One of the core values of my profession is “the importance of human relationships.” As a social worker, I lean toward solutions that occur through this venue. While we often think of adolescence as a time of separation and independence, we often do not see that this occurs in the context of relationships and interdependence. A recent research study of mine was an evaluation of a foster care program called Creating Ongoing Relationships Effectively (CORE) at Family Alternatives, Inc. CORE focused on older youth in foster care, helping them identify supportive adults in their lives who would commit to seeing them through their transitions out of foster care and into adulthood. We learned from that study that these youth want such relationships but do not have the skills to build them nor the ability to recognize potential supporters. More importantly, we learned that supportive adults are, in fact, out there and willing to help. We also found it is critical that older foster youth be given the reins to take charge of their lives and make decisions while they were still in care. It was hard for adults to permit the youth to make “poor” decisions. Yet, shortly, in some cases only a few months, they would be completely on their own. The CORE model encourages youth to play out their choices and make mistakes before they are on their own, when the stakes are lower.
I now am embarking on a related three-year study, “Fostering Youth Transitions,” funded by the Andrus Family Fund, which will be conducted with the same agency. The study will assess the effectiveness of a framework developed to help youth and their foster parents make sense of the emotional and social processes youth undergo during major life transitions, in particular the transition into and out of foster care. If this study demonstrates that the framework improves outcomes for young adults once they age out, it will be one of the only such tools available for social workers.
In keeping with the CORE model of youth empowerment, at the center of the transitions study is the voice of the youth. In all the adolescent topics I’ve studied, most of the information about children comes from adults. We have so much to learn when we listen to the ideas and perceptions of children and youth. In my earlier research years, I conducted one of the first studies to interview children of incarcerated parents rather than gather information about them from other sources. The teens in my runaway and foster care studies always have proven to be incredibly articulate and insightful. I count on them to help us adults make sense of their world.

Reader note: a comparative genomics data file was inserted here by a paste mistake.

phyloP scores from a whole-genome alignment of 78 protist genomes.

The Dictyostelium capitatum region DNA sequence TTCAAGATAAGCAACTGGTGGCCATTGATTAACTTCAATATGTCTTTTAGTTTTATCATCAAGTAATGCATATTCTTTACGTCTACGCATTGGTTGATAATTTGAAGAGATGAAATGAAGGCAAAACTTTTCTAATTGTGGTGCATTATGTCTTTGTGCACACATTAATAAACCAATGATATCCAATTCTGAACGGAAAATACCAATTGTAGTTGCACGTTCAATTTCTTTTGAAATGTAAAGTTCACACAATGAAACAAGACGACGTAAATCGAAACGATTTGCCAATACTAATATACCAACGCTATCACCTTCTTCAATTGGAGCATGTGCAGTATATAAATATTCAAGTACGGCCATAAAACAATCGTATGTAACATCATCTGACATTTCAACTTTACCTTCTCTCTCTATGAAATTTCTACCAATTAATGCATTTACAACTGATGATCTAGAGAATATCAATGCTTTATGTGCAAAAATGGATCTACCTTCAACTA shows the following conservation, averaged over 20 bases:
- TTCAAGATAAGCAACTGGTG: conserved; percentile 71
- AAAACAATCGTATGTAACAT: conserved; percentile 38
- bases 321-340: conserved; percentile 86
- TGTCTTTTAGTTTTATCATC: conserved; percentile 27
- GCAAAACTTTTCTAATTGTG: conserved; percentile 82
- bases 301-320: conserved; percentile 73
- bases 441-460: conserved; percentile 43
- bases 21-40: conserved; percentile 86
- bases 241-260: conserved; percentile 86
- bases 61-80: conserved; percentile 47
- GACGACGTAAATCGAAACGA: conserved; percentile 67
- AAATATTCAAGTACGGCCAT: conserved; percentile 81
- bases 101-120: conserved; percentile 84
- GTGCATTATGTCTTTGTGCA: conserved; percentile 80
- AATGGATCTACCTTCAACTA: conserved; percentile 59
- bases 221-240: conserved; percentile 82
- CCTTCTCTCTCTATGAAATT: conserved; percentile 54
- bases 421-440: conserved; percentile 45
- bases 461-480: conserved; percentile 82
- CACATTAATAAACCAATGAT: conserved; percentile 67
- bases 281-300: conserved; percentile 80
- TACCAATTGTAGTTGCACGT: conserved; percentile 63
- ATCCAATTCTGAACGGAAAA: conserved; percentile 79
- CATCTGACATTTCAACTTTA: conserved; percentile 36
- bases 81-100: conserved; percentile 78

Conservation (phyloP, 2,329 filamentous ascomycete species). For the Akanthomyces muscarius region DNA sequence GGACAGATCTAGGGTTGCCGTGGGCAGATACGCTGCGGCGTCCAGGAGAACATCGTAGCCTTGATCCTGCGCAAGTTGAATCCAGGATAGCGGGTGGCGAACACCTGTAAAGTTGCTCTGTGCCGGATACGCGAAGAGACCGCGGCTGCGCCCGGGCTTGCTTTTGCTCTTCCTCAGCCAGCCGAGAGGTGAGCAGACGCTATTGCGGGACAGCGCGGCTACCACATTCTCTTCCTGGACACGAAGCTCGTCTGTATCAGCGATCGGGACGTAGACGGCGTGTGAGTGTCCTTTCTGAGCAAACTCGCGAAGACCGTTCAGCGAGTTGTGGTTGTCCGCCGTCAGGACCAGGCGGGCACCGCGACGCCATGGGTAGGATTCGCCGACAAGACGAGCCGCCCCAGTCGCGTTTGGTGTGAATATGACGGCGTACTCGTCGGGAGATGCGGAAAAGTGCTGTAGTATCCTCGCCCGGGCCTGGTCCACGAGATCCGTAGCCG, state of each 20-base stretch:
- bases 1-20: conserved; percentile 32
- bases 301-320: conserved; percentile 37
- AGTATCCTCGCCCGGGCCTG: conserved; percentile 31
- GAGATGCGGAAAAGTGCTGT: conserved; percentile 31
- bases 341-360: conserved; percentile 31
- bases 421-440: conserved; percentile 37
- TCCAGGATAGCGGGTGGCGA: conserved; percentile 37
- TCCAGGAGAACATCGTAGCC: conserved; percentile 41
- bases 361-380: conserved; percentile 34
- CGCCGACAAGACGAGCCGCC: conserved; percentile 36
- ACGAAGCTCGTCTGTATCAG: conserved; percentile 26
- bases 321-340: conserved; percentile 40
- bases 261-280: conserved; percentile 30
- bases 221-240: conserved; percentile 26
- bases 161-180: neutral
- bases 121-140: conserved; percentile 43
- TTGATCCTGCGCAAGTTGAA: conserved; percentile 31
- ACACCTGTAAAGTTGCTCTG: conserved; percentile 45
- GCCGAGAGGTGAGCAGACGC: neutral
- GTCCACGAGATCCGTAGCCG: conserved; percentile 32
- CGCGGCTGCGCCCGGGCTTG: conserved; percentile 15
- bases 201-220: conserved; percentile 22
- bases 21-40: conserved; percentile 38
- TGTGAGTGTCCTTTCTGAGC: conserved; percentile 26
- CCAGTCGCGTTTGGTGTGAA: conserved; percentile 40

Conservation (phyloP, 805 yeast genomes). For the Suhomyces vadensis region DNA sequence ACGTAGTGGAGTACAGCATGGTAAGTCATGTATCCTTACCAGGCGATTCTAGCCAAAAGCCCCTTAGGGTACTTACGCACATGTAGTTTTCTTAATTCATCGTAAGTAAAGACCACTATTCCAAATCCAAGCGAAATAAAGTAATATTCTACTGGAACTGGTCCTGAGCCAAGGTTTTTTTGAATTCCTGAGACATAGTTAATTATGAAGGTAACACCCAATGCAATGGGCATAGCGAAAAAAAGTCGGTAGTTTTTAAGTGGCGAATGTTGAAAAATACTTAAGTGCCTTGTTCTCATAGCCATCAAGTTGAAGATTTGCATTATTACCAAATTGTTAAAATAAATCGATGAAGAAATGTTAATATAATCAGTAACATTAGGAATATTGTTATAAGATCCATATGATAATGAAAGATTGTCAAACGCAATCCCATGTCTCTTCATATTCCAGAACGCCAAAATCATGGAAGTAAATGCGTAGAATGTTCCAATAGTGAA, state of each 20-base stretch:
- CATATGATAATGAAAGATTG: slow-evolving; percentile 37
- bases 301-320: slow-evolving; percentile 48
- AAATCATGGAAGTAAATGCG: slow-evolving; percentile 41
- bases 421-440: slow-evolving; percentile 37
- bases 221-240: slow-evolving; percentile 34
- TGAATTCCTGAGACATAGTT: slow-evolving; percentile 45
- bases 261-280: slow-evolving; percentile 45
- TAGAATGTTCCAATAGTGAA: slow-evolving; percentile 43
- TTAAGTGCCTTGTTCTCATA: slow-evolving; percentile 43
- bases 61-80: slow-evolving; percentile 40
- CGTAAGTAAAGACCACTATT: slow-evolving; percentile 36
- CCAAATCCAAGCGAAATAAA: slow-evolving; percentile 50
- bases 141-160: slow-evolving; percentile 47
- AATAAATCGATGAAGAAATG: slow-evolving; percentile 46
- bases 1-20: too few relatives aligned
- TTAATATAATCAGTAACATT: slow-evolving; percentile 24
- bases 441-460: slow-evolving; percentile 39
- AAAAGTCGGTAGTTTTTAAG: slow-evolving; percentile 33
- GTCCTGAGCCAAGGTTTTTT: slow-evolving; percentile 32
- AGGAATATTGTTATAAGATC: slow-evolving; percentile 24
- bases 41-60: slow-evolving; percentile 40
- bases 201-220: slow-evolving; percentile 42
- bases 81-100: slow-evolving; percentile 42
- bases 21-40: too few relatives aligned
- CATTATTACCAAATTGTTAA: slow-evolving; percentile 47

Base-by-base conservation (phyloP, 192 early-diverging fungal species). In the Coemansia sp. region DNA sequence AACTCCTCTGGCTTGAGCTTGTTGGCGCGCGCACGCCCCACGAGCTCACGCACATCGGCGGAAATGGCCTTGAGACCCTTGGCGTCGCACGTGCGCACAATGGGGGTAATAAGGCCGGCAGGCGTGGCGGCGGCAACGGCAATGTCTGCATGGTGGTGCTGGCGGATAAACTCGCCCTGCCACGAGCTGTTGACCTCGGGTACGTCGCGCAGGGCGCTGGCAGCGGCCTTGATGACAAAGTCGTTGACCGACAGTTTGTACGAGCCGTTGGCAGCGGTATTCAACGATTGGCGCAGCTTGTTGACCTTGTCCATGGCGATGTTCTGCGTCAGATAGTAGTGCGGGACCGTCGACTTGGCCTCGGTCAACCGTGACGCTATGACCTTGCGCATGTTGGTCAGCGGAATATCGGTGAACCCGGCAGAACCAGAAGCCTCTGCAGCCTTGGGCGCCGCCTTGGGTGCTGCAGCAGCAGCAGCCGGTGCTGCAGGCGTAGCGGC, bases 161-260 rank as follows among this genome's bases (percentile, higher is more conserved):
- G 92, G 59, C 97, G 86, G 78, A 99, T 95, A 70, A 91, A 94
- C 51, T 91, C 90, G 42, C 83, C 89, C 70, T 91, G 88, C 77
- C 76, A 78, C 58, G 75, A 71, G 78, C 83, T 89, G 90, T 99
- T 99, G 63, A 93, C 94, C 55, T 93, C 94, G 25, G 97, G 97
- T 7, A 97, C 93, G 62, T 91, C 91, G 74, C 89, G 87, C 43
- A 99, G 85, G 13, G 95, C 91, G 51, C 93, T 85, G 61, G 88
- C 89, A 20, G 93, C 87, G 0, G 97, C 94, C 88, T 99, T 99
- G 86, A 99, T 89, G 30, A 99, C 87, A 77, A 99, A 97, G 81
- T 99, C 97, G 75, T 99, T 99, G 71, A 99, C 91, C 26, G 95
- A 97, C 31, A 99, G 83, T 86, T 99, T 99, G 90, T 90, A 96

Engaging students in research is critical to me. I want to witness another generation of social workers who not only use information from research but also want to engage in it. For that reason, I built research assistant funding into my grant proposal. It allows me to hire both an undergraduate BSW student and a graduate MSW student through the school year as well as the summers for the next three years. Already, only a few months into the study, they are highly engaged, and in response I have opened more opportunities to meet their enthusiasm. They have taken charge of managing data, have suggested ideas for measurement and analysis, and not only attend the foster agency meetings but are active participants.
Andrea Nesmith is assistant professor at the School of Social Work.
From Exemplars, a publication of the Grants and Research Office.